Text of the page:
• Boundless says:

      > I honestly cant believe how much you are saying we should eliminate.
      Yep. It’s pretty much 100% of the average vending machine, and perhaps 87.5% of the average grocery store. You might expect that when the reality is that 99% of humans are in the incorrect metabolism (glycemic).

      > How could anyone not lose weight.
      Eat as much fat as you want and still lose weight. Do you grasp the implications of that? This is not a calorie-restricted diet.

      > … and to say we’re addicted is hard to take because everything has wheat in it except nuts berries and meat.
      Wheat contaminates everything, and that’s a major part of the problem. You wrote your reply under the influence of wheat, in all likelihood. :)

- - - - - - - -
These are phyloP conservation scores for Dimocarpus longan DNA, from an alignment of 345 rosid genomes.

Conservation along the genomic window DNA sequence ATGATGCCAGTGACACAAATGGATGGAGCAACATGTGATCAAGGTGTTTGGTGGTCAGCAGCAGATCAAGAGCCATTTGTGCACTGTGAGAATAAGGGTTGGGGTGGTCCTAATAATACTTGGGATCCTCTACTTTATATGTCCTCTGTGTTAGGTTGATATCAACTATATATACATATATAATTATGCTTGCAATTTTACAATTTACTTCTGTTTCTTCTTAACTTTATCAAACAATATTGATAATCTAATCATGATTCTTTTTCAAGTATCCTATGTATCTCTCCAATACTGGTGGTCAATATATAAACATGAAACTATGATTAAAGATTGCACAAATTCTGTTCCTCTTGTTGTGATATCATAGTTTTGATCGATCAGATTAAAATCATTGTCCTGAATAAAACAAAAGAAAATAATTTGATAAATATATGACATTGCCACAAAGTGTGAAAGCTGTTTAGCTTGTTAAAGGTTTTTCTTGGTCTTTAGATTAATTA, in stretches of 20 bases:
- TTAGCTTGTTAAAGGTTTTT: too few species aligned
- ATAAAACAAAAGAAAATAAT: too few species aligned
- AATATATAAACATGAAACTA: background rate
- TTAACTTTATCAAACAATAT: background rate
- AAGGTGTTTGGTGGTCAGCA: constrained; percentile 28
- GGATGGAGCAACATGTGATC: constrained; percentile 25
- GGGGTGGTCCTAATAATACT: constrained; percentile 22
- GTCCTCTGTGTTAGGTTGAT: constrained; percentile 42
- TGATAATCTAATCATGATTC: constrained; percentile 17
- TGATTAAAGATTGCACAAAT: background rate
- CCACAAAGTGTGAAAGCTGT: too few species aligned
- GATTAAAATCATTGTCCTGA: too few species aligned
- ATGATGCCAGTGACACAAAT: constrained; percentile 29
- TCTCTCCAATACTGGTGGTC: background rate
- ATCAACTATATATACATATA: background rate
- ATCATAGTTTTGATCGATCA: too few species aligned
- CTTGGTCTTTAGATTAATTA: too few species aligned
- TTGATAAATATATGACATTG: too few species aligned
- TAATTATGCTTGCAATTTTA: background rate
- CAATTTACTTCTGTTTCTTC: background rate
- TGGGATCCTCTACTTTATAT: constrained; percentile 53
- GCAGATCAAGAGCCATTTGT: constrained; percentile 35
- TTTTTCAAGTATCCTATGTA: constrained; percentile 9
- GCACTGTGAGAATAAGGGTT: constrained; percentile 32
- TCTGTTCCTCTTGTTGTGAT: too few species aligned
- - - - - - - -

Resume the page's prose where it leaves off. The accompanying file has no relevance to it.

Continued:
> It’s not addiction to me, it’s just plain everything we eat.
      It’s addicting in addition to assaulting you from all directions. You seem to be in denial. That’s the wheat talking.

      > I like spaghetti. Not because I am addicted to wheat, because the combination of items are yummy. If I had an acceptable replacement to noodles …
      There are suitable mimics in the WB recipes.

      > … but ohhhh tomatoes are out too.
      Umm, where do you see that?

      > I totally agree with the wheat, but to reduce man to nuts and berries, I just don’t fallow.
      Where do you get just nuts and berries? Berries, in fact, are on the limited list.

      > Man was fine for hundreds of years, eating more than nuts and berries.
      Which hundreds of years? In the most recent 200 years, we have seen an explosion in choices of supposed foods (whether they contain wheat or not) which are entirely alien to however long one imagines humans have been around. We are not doing fine on it.

      • Roland says: